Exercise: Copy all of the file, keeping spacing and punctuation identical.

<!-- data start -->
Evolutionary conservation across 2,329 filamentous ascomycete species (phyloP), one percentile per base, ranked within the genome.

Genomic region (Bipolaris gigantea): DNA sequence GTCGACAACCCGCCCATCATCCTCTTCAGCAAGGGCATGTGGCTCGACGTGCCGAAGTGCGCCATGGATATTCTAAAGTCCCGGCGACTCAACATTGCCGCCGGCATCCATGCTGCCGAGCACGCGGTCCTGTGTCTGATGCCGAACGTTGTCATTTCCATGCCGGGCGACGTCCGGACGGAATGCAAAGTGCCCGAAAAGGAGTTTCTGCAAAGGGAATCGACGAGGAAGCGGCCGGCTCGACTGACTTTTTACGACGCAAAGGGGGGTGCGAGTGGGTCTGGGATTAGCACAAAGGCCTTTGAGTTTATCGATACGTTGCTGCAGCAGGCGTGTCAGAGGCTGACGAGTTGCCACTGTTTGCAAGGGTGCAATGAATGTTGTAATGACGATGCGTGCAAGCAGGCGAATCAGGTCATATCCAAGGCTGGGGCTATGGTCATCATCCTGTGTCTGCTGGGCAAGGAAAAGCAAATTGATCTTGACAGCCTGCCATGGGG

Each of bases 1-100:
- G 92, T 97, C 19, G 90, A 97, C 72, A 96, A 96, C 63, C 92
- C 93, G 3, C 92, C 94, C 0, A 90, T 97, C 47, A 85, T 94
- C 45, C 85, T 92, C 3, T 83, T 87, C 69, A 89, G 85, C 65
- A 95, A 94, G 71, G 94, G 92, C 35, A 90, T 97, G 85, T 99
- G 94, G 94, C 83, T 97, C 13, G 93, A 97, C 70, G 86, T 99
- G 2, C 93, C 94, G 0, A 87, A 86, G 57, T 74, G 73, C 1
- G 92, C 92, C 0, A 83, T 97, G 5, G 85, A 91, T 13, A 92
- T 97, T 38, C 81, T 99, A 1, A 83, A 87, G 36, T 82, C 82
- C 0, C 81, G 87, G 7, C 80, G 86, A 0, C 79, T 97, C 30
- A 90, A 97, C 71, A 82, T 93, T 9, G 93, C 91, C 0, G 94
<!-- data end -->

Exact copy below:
Evolutionary conservation across 2,329 filamentous ascomycete species (phyloP), one percentile per base, ranked within the genome.

Genomic region (Bipolaris gigantea): DNA sequence GTCGACAACCCGCCCATCATCCTCTTCAGCAAGGGCATGTGGCTCGACGTGCCGAAGTGCGCCATGGATATTCTAAAGTCCCGGCGACTCAACATTGCCGCCGGCATCCATGCTGCCGAGCACGCGGTCCTGTGTCTGATGCCGAACGTTGTCATTTCCATGCCGGGCGACGTCCGGACGGAATGCAAAGTGCCCGAAAAGGAGTTTCTGCAAAGGGAATCGACGAGGAAGCGGCCGGCTCGACTGACTTTTTACGACGCAAAGGGGGGTGCGAGTGGGTCTGGGATTAGCACAAAGGCCTTTGAGTTTATCGATACGTTGCTGCAGCAGGCGTGTCAGAGGCTGACGAGTTGCCACTGTTTGCAAGGGTGCAATGAATGTTGTAATGACGATGCGTGCAAGCAGGCGAATCAGGTCATATCCAAGGCTGGGGCTATGGTCATCATCCTGTGTCTGCTGGGCAAGGAAAAGCAAATTGATCTTGACAGCCTGCCATGGGG

Each of bases 1-100:
- G 92, T 97, C 19, G 90, A 97, C 72, A 96, A 96, C 63, C 92
- C 93, G 3, C 92, C 94, C 0, A 90, T 97, C 47, A 85, T 94
- C 45, C 85, T 92, C 3, T 83, T 87, C 69, A 89, G 85, C 65
- A 95, A 94, G 71, G 94, G 92, C 35, A 90, T 97, G 85, T 99
- G 94, G 94, C 83, T 97, C 13, G 93, A 97, C 70, G 86, T 99
- G 2, C 93, C 94, G 0, A 87, A 86, G 57, T 74, G 73, C 1
- G 92, C 92, C 0, A 83, T 97, G 5, G 85, A 91, T 13, A 92
- T 97, T 38, C 81, T 99, A 1, A 83, A 87, G 36, T 82, C 82
- C 0, C 81, G 87, G 7, C 80, G 86, A 0, C 79, T 97, C 30
- A 90, A 97, C 71, A 82, T 93, T 9, G 93, C 91, C 0, G 94